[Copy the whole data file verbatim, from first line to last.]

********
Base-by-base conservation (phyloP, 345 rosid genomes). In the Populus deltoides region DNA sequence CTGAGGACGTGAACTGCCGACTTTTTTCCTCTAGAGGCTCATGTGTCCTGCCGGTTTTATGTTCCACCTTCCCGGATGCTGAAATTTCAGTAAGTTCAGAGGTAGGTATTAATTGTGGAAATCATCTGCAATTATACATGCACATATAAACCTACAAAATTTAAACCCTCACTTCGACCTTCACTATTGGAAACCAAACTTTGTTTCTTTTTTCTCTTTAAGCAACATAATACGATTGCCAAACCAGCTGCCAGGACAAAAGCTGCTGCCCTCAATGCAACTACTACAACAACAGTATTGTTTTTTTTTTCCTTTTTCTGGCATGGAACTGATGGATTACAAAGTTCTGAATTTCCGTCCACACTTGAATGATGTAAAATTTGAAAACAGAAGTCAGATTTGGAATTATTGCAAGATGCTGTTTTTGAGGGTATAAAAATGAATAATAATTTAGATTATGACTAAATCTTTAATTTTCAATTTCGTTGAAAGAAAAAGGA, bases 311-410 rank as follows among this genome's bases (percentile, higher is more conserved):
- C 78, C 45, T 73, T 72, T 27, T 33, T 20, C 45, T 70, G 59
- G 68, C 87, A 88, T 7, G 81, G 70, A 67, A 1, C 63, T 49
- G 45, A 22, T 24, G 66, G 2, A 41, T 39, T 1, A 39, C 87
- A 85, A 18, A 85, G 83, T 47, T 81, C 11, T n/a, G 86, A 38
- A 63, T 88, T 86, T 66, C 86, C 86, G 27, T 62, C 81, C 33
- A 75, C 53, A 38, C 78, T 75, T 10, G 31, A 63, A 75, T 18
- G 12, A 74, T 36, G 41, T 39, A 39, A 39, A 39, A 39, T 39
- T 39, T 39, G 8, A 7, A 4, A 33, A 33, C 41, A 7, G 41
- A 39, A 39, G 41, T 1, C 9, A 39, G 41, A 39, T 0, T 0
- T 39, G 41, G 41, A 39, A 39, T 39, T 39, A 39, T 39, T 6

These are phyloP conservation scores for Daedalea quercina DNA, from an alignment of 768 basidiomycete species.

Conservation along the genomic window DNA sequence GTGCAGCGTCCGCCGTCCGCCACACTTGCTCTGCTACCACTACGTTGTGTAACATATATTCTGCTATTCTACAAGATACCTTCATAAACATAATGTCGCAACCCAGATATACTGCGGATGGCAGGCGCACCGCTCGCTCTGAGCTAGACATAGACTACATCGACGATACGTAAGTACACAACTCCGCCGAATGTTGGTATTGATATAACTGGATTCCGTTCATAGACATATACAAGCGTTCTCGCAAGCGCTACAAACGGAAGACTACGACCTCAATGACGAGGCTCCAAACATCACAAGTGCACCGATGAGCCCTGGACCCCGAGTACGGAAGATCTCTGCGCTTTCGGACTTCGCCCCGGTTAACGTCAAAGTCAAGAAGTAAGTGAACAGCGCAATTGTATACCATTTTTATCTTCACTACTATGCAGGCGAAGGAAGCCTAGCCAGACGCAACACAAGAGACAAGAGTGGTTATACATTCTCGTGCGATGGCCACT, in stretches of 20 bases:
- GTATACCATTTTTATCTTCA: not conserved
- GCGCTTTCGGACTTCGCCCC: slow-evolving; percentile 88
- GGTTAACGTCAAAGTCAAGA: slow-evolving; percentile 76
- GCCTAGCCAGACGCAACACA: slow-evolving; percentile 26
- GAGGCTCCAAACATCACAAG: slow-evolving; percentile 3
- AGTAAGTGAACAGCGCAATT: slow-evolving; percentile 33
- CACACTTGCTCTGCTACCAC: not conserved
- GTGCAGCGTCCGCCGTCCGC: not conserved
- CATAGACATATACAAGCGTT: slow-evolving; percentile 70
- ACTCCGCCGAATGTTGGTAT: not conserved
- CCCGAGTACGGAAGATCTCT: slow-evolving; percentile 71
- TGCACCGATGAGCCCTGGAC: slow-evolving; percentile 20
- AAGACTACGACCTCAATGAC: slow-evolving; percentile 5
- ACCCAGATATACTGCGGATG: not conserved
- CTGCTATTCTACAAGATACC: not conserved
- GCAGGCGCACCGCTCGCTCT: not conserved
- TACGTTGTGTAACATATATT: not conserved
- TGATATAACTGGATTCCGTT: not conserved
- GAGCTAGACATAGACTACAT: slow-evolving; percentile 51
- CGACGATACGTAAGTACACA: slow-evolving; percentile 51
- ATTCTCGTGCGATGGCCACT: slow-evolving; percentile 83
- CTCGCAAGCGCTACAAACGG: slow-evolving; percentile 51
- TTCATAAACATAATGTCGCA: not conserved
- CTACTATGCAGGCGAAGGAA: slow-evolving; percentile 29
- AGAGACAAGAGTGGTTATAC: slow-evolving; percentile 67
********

Base-by-base conservation (phyloP, 345 rosid genomes). In the Populus deltoides region DNA sequence CTGAGGACGTGAACTGCCGACTTTTTTCCTCTAGAGGCTCATGTGTCCTGCCGGTTTTATGTTCCACCTTCCCGGATGCTGAAATTTCAGTAAGTTCAGAGGTAGGTATTAATTGTGGAAATCATCTGCAATTATACATGCACATATAAACCTACAAAATTTAAACCCTCACTTCGACCTTCACTATTGGAAACCAAACTTTGTTTCTTTTTTCTCTTTAAGCAACATAATACGATTGCCAAACCAGCTGCCAGGACAAAAGCTGCTGCCCTCAATGCAACTACTACAACAACAGTATTGTTTTTTTTTTCCTTTTTCTGGCATGGAACTGATGGATTACAAAGTTCTGAATTTCCGTCCACACTTGAATGATGTAAAATTTGAAAACAGAAGTCAGATTTGGAATTATTGCAAGATGCTGTTTTTGAGGGTATAAAAATGAATAATAATTTAGATTATGACTAAATCTTTAATTTTCAATTTCGTTGAAAGAAAAAGGA, bases 311-410 rank as follows among this genome's bases (percentile, higher is more conserved):
- C 78, C 45, T 73, T 72, T 27, T 33, T 20, C 45, T 70, G 59
- G 68, C 87, A 88, T 7, G 81, G 70, A 67, A 1, C 63, T 49
- G 45, A 22, T 24, G 66, G 2, A 41, T 39, T 1, A 39, C 87
- A 85, A 18, A 85, G 83, T 47, T 81, C 11, T n/a, G 86, A 38
- A 63, T 88, T 86, T 66, C 86, C 86, G 27, T 62, C 81, C 33
- A 75, C 53, A 38, C 78, T 75, T 10, G 31, A 63, A 75, T 18
- G 12, A 74, T 36, G 41, T 39, A 39, A 39, A 39, A 39, T 39
- T 39, T 39, G 8, A 7, A 4, A 33, A 33, C 41, A 7, G 41
- A 39, A 39, G 41, T 1, C 9, A 39, G 41, A 39, T 0, T 0
- T 39, G 41, G 41, A 39, A 39, T 39, T 39, A 39, T 39, T 6

These are phyloP conservation scores for Daedalea quercina DNA, from an alignment of 768 basidiomycete species.

Conservation along the genomic window DNA sequence GTGCAGCGTCCGCCGTCCGCCACACTTGCTCTGCTACCACTACGTTGTGTAACATATATTCTGCTATTCTACAAGATACCTTCATAAACATAATGTCGCAACCCAGATATACTGCGGATGGCAGGCGCACCGCTCGCTCTGAGCTAGACATAGACTACATCGACGATACGTAAGTACACAACTCCGCCGAATGTTGGTATTGATATAACTGGATTCCGTTCATAGACATATACAAGCGTTCTCGCAAGCGCTACAAACGGAAGACTACGACCTCAATGACGAGGCTCCAAACATCACAAGTGCACCGATGAGCCCTGGACCCCGAGTACGGAAGATCTCTGCGCTTTCGGACTTCGCCCCGGTTAACGTCAAAGTCAAGAAGTAAGTGAACAGCGCAATTGTATACCATTTTTATCTTCACTACTATGCAGGCGAAGGAAGCCTAGCCAGACGCAACACAAGAGACAAGAGTGGTTATACATTCTCGTGCGATGGCCACT, in stretches of 20 bases:
- GTATACCATTTTTATCTTCA: not conserved
- GCGCTTTCGGACTTCGCCCC: slow-evolving; percentile 88
- GGTTAACGTCAAAGTCAAGA: slow-evolving; percentile 76
- GCCTAGCCAGACGCAACACA: slow-evolving; percentile 26
- GAGGCTCCAAACATCACAAG: slow-evolving; percentile 3
- AGTAAGTGAACAGCGCAATT: slow-evolving; percentile 33
- CACACTTGCTCTGCTACCAC: not conserved
- GTGCAGCGTCCGCCGTCCGC: not conserved
- CATAGACATATACAAGCGTT: slow-evolving; percentile 70
- ACTCCGCCGAATGTTGGTAT: not conserved
- CCCGAGTACGGAAGATCTCT: slow-evolving; percentile 71
- TGCACCGATGAGCCCTGGAC: slow-evolving; percentile 20
- AAGACTACGACCTCAATGAC: slow-evolving; percentile 5
- ACCCAGATATACTGCGGATG: not conserved
- CTGCTATTCTACAAGATACC: not conserved
- GCAGGCGCACCGCTCGCTCT: not conserved
- TACGTTGTGTAACATATATT: not conserved
- TGATATAACTGGATTCCGTT: not conserved
- GAGCTAGACATAGACTACAT: slow-evolving; percentile 51
- CGACGATACGTAAGTACACA: slow-evolving; percentile 51
- ATTCTCGTGCGATGGCCACT: slow-evolving; percentile 83
- CTCGCAAGCGCTACAAACGG: slow-evolving; percentile 51
- TTCATAAACATAATGTCGCA: not conserved
- CTACTATGCAGGCGAAGGAA: slow-evolving; percentile 29
- AGAGACAAGAGTGGTTATAC: slow-evolving; percentile 67